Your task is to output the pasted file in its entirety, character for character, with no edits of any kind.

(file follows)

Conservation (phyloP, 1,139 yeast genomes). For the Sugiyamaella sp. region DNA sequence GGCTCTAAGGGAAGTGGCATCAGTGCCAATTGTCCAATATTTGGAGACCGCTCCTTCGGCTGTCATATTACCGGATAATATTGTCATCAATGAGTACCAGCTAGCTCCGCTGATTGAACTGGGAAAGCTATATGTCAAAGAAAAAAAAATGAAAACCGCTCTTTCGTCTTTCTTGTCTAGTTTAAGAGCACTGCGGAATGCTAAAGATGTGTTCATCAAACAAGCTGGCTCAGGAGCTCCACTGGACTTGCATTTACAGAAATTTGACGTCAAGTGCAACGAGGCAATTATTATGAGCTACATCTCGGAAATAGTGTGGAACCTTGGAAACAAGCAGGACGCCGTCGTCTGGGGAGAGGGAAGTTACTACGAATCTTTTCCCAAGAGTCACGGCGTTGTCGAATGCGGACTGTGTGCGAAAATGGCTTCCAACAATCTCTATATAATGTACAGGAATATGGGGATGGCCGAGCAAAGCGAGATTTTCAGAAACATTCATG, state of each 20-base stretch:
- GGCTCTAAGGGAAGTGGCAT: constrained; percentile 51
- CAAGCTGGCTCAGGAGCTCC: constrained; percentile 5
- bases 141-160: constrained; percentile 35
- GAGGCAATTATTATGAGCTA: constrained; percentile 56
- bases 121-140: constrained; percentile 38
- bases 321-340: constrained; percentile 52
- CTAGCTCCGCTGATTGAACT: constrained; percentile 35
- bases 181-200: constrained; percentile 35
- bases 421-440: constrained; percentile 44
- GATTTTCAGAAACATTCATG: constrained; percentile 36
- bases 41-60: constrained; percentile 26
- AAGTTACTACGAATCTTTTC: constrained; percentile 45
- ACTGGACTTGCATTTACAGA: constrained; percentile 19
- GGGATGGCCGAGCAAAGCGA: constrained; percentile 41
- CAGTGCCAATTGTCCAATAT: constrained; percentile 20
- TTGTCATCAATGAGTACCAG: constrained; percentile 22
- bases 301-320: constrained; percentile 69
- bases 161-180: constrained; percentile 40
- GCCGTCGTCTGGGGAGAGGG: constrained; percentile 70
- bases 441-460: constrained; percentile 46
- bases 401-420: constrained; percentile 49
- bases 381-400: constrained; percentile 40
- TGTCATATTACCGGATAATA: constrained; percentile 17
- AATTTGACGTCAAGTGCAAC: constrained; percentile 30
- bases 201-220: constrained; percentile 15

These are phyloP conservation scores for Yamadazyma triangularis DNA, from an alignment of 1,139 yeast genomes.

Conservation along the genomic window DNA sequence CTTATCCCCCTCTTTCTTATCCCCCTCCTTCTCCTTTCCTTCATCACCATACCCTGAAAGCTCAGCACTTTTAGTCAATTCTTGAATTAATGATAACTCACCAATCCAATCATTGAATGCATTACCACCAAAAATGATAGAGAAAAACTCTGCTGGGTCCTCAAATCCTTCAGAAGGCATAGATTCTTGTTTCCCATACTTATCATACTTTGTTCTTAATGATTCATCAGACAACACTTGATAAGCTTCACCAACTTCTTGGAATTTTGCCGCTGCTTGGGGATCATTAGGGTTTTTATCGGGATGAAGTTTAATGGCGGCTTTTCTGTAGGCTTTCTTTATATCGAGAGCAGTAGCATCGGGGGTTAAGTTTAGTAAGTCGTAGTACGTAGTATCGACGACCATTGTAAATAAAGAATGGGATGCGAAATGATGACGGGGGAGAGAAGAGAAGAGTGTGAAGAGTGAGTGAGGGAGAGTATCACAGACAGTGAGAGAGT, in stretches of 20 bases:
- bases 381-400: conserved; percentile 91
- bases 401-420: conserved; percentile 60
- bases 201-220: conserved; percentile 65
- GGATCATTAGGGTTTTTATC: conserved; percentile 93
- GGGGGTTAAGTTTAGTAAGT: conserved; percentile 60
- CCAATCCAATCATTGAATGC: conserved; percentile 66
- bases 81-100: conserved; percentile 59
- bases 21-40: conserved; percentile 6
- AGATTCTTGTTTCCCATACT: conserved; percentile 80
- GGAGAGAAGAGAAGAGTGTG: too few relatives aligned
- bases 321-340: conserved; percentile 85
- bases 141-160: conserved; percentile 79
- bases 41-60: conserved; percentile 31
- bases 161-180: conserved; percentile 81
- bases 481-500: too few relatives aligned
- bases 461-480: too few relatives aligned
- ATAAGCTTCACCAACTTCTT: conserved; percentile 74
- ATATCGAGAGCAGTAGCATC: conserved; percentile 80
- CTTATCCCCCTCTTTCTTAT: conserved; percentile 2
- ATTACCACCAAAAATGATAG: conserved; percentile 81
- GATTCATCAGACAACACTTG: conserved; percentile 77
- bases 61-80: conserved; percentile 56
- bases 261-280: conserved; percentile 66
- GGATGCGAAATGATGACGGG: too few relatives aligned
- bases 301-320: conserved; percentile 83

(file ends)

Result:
Conservation (phyloP, 1,139 yeast genomes). For the Sugiyamaella sp. region DNA sequence GGCTCTAAGGGAAGTGGCATCAGTGCCAATTGTCCAATATTTGGAGACCGCTCCTTCGGCTGTCATATTACCGGATAATATTGTCATCAATGAGTACCAGCTAGCTCCGCTGATTGAACTGGGAAAGCTATATGTCAAAGAAAAAAAAATGAAAACCGCTCTTTCGTCTTTCTTGTCTAGTTTAAGAGCACTGCGGAATGCTAAAGATGTGTTCATCAAACAAGCTGGCTCAGGAGCTCCACTGGACTTGCATTTACAGAAATTTGACGTCAAGTGCAACGAGGCAATTATTATGAGCTACATCTCGGAAATAGTGTGGAACCTTGGAAACAAGCAGGACGCCGTCGTCTGGGGAGAGGGAAGTTACTACGAATCTTTTCCCAAGAGTCACGGCGTTGTCGAATGCGGACTGTGTGCGAAAATGGCTTCCAACAATCTCTATATAATGTACAGGAATATGGGGATGGCCGAGCAAAGCGAGATTTTCAGAAACATTCATG, state of each 20-base stretch:
- GGCTCTAAGGGAAGTGGCAT: constrained; percentile 51
- CAAGCTGGCTCAGGAGCTCC: constrained; percentile 5
- bases 141-160: constrained; percentile 35
- GAGGCAATTATTATGAGCTA: constrained; percentile 56
- bases 121-140: constrained; percentile 38
- bases 321-340: constrained; percentile 52
- CTAGCTCCGCTGATTGAACT: constrained; percentile 35
- bases 181-200: constrained; percentile 35
- bases 421-440: constrained; percentile 44
- GATTTTCAGAAACATTCATG: constrained; percentile 36
- bases 41-60: constrained; percentile 26
- AAGTTACTACGAATCTTTTC: constrained; percentile 45
- ACTGGACTTGCATTTACAGA: constrained; percentile 19
- GGGATGGCCGAGCAAAGCGA: constrained; percentile 41
- CAGTGCCAATTGTCCAATAT: constrained; percentile 20
- TTGTCATCAATGAGTACCAG: constrained; percentile 22
- bases 301-320: constrained; percentile 69
- bases 161-180: constrained; percentile 40
- GCCGTCGTCTGGGGAGAGGG: constrained; percentile 70
- bases 441-460: constrained; percentile 46
- bases 401-420: constrained; percentile 49
- bases 381-400: constrained; percentile 40
- TGTCATATTACCGGATAATA: constrained; percentile 17
- AATTTGACGTCAAGTGCAAC: constrained; percentile 30
- bases 201-220: constrained; percentile 15

These are phyloP conservation scores for Yamadazyma triangularis DNA, from an alignment of 1,139 yeast genomes.

Conservation along the genomic window DNA sequence CTTATCCCCCTCTTTCTTATCCCCCTCCTTCTCCTTTCCTTCATCACCATACCCTGAAAGCTCAGCACTTTTAGTCAATTCTTGAATTAATGATAACTCACCAATCCAATCATTGAATGCATTACCACCAAAAATGATAGAGAAAAACTCTGCTGGGTCCTCAAATCCTTCAGAAGGCATAGATTCTTGTTTCCCATACTTATCATACTTTGTTCTTAATGATTCATCAGACAACACTTGATAAGCTTCACCAACTTCTTGGAATTTTGCCGCTGCTTGGGGATCATTAGGGTTTTTATCGGGATGAAGTTTAATGGCGGCTTTTCTGTAGGCTTTCTTTATATCGAGAGCAGTAGCATCGGGGGTTAAGTTTAGTAAGTCGTAGTACGTAGTATCGACGACCATTGTAAATAAAGAATGGGATGCGAAATGATGACGGGGGAGAGAAGAGAAGAGTGTGAAGAGTGAGTGAGGGAGAGTATCACAGACAGTGAGAGAGT, in stretches of 20 bases:
- bases 381-400: conserved; percentile 91
- bases 401-420: conserved; percentile 60
- bases 201-220: conserved; percentile 65
- GGATCATTAGGGTTTTTATC: conserved; percentile 93
- GGGGGTTAAGTTTAGTAAGT: conserved; percentile 60
- CCAATCCAATCATTGAATGC: conserved; percentile 66
- bases 81-100: conserved; percentile 59
- bases 21-40: conserved; percentile 6
- AGATTCTTGTTTCCCATACT: conserved; percentile 80
- GGAGAGAAGAGAAGAGTGTG: too few relatives aligned
- bases 321-340: conserved; percentile 85
- bases 141-160: conserved; percentile 79
- bases 41-60: conserved; percentile 31
- bases 161-180: conserved; percentile 81
- bases 481-500: too few relatives aligned
- bases 461-480: too few relatives aligned
- ATAAGCTTCACCAACTTCTT: conserved; percentile 74
- ATATCGAGAGCAGTAGCATC: conserved; percentile 80
- CTTATCCCCCTCTTTCTTAT: conserved; percentile 2
- ATTACCACCAAAAATGATAG: conserved; percentile 81
- GATTCATCAGACAACACTTG: conserved; percentile 77
- bases 61-80: conserved; percentile 56
- bases 261-280: conserved; percentile 66
- GGATGCGAAATGATGACGGG: too few relatives aligned
- bases 301-320: conserved; percentile 83